On March 4, a 27-year-old Hong Kong man who had visited a guest in Metropole (on the ninth floor) 11 days earlier was admitted to Prince of Wales Hospital. At least 99 hospital workers (including 17 medical students) were infected while treating him.
On April 8, SARS started to plague the Lower Ngau Tau Kok Estate near Amoy Gardens in Kowloon. Hong Kong health officials warned that SARS had spread so far domestically and abroad that it was here to stay.
On April 9, James Earl Salisbury died of SARS at a hospital in Hong Kong. An American Mormon and a teacher at Shenzhen Polytechnic. He had been sick for approximately one month before his death, but he was originally diagnosed with pneumonia. His son Michael "Mickey" Salisbury was with him in China and also contracted the disease, but he survived it. Salisbury's death led to more open admissions by the Chinese government about the spread of SARS.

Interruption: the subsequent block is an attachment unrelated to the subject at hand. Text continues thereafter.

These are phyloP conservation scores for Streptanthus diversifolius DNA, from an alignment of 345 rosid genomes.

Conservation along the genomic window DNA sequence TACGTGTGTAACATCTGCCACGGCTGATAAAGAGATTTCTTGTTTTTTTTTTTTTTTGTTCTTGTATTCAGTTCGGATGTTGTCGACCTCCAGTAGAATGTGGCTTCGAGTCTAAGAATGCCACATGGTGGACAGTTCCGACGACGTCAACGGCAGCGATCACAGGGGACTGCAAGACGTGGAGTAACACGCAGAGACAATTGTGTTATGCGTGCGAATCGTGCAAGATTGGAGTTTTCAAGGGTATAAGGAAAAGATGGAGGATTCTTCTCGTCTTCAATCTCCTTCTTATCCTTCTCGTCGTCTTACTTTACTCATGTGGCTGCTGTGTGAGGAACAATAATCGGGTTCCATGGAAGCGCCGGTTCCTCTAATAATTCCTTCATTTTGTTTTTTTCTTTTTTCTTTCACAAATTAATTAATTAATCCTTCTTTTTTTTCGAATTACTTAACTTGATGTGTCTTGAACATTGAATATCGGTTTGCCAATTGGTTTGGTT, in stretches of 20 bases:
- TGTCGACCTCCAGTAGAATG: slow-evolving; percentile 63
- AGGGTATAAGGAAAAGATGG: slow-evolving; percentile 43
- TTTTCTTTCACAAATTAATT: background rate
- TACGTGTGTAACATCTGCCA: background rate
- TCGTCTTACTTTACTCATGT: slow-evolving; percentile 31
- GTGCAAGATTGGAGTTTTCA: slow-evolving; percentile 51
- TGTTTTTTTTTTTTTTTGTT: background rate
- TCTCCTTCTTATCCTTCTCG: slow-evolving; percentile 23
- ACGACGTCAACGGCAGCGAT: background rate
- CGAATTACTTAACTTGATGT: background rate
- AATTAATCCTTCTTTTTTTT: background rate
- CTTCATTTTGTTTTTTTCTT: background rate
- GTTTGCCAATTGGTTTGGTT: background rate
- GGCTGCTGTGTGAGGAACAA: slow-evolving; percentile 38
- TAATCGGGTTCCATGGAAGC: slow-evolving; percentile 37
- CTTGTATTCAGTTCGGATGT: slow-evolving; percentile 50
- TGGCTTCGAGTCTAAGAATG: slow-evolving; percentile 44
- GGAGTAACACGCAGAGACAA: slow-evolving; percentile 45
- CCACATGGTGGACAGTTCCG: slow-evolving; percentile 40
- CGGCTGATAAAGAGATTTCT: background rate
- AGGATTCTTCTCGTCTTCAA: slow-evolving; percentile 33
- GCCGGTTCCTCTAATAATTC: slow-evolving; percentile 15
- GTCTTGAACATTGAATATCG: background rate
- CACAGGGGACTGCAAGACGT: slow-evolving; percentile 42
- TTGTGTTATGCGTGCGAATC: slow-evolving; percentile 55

Since 1997, the implementation of the Hong Kong Basic Law Article 45 and Article 68, which states that the Chief Executive (CE) and the Legislative Council (LegCo) should be chosen by universal suffrage, has dominated the political agenda in Hong Kong. The pro-democracy camp, one of the two largest political alignments in the territory, has called for the early implementation of the universal suffrage since the 1980s. After more than 500,000 people protested against the legislation of national security law as stipulated in the Basic Law Article 23 on 1 July 2003, the Standing Committee of the National People's Congress (NPCSC) in April 2004 ruled out universal suffrage before 2012.